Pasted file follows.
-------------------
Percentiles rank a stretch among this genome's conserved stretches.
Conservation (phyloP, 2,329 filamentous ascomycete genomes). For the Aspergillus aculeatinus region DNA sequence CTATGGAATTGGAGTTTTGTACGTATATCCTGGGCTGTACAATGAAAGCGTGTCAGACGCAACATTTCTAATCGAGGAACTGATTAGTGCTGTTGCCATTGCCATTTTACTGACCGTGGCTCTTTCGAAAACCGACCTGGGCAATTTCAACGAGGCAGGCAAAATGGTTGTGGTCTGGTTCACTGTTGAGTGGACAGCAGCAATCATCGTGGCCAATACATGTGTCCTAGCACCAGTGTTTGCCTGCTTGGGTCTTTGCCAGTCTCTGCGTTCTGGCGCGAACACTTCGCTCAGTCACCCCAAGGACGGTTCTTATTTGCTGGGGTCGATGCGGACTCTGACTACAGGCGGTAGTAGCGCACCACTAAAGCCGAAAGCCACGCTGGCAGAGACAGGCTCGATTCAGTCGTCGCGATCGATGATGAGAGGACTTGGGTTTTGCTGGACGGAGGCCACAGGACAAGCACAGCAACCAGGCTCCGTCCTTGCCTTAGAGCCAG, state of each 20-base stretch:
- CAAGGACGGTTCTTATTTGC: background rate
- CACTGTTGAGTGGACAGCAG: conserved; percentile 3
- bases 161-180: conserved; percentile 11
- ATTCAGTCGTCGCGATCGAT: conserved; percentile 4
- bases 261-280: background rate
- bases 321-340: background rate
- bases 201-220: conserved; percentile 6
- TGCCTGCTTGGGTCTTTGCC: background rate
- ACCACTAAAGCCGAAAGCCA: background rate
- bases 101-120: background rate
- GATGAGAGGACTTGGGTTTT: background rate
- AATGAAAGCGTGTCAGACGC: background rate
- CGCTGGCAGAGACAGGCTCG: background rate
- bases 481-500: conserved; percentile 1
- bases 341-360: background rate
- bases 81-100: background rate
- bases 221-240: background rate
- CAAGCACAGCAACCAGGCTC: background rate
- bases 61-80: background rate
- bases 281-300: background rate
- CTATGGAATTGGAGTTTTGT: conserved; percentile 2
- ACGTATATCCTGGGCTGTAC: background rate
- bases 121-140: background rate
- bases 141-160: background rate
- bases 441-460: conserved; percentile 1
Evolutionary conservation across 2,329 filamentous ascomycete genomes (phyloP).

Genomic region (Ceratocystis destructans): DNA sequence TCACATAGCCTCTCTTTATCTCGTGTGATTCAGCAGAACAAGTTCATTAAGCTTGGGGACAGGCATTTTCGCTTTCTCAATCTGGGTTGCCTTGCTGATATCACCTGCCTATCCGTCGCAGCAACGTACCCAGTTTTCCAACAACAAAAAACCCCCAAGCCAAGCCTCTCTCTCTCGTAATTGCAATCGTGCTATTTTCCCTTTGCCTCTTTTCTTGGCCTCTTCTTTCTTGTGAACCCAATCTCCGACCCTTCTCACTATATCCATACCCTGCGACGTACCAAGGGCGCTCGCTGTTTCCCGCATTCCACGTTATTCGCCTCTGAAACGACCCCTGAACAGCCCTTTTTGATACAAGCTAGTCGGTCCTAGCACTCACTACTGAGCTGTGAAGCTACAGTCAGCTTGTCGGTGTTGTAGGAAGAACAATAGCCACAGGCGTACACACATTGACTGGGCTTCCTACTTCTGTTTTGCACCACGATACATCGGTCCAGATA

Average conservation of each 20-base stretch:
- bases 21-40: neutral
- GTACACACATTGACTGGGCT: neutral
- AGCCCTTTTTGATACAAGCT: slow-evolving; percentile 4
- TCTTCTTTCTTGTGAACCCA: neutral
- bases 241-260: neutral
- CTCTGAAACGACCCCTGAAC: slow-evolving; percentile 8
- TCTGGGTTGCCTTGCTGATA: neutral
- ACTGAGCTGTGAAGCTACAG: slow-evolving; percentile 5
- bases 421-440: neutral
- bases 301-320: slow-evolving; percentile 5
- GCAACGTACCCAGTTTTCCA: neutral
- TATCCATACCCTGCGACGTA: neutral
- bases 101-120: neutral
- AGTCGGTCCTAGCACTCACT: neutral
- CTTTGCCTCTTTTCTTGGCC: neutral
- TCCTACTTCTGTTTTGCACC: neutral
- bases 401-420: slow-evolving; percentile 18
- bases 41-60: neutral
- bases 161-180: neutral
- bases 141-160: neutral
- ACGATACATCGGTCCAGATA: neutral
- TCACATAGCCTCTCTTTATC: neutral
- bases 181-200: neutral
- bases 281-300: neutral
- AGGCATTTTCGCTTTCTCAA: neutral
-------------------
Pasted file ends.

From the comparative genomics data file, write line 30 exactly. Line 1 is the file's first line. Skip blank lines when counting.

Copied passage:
Average conservation of each 20-base stretch: